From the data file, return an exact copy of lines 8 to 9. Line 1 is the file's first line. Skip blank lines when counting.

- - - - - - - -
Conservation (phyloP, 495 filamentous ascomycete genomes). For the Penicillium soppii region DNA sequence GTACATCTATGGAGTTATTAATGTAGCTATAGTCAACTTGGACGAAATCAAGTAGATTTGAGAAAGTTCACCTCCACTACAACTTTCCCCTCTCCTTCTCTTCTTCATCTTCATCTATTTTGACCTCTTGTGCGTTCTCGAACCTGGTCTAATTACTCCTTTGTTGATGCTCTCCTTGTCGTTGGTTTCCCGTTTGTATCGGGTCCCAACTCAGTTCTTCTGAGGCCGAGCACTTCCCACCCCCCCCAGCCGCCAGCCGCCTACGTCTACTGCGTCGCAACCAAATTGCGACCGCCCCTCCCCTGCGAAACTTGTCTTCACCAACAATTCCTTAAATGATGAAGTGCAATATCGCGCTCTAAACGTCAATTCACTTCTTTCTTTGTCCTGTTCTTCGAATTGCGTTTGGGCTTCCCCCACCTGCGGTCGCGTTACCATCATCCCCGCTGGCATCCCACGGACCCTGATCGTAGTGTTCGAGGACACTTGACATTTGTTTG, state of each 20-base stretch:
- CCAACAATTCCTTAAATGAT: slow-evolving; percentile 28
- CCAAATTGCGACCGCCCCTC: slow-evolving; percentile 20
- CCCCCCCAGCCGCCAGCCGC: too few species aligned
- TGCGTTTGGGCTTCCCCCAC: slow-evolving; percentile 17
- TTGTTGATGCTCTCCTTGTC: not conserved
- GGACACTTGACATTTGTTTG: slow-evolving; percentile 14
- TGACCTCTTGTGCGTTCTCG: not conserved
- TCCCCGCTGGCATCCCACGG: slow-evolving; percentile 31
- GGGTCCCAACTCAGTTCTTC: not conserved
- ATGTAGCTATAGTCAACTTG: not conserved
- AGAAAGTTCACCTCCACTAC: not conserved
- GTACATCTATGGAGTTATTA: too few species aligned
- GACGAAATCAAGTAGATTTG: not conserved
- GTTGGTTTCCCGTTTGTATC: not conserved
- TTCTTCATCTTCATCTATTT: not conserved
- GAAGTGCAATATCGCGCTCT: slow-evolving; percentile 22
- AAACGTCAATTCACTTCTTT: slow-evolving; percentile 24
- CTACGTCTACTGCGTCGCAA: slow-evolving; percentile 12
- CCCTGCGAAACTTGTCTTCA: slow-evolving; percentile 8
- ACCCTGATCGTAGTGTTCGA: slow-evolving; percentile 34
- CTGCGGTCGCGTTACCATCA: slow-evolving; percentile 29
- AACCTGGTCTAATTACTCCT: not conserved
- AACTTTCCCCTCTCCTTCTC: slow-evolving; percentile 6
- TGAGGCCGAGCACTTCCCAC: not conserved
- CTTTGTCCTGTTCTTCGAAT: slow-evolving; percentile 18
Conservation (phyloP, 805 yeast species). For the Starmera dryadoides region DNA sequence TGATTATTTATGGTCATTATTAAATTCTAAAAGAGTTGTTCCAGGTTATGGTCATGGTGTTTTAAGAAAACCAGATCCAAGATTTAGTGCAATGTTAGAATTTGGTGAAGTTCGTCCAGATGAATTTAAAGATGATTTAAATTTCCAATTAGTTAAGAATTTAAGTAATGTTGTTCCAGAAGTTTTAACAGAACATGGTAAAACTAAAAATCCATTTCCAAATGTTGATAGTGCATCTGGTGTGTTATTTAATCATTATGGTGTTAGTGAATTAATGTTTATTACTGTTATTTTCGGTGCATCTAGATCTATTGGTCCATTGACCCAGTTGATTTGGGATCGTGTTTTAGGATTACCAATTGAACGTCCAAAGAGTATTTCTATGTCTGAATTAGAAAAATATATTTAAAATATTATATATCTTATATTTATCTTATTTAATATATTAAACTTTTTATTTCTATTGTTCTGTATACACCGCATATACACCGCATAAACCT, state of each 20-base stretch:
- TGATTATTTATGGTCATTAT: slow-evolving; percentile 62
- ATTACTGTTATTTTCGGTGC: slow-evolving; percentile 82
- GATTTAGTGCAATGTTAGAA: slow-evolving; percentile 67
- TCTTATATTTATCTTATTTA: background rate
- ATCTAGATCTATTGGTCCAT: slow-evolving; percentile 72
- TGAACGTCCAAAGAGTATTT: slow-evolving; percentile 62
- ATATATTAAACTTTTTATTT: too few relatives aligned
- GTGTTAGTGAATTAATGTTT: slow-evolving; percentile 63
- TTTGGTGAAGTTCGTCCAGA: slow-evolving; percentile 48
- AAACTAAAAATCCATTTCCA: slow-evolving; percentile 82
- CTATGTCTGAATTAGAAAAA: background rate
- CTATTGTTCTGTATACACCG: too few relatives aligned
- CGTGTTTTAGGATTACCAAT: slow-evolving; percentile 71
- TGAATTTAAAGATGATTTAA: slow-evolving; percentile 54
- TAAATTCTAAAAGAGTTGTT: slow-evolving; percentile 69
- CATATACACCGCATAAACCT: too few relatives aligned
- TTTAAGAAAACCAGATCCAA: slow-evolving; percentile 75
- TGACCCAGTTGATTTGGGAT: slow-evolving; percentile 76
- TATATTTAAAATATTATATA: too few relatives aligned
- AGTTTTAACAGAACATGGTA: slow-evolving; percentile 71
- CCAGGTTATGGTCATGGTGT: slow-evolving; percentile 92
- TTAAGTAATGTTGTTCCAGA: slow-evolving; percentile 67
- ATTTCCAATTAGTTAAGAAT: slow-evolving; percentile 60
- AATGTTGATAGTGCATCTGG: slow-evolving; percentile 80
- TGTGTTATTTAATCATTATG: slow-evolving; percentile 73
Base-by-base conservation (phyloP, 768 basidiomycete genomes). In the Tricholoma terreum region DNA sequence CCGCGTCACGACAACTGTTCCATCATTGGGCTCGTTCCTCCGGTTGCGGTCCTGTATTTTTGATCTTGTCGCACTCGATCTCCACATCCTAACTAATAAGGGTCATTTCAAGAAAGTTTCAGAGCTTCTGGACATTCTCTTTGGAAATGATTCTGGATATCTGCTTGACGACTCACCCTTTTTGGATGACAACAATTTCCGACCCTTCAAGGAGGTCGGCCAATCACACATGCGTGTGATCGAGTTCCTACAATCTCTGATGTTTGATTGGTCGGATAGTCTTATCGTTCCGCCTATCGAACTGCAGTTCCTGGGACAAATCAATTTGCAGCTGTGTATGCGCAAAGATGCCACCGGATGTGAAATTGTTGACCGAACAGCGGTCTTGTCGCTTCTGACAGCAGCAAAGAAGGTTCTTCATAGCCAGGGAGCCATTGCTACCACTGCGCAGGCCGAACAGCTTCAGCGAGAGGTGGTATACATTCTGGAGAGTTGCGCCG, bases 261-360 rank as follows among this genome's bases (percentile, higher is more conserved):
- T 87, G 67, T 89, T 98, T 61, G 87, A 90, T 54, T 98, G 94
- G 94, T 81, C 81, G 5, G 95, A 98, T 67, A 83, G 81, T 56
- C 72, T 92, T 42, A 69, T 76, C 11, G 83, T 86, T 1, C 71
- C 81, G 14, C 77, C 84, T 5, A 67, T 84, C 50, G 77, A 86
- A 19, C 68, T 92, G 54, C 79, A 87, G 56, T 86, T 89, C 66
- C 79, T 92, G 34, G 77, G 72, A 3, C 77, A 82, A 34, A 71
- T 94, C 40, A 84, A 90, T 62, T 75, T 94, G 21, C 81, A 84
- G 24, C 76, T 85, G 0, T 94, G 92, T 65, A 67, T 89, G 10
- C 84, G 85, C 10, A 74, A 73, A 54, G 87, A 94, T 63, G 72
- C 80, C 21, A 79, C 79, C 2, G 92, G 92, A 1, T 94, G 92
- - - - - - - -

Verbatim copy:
- TGACCTCTTGTGCGTTCTCG: not conserved
- TCCCCGCTGGCATCCCACGG: slow-evolving; percentile 31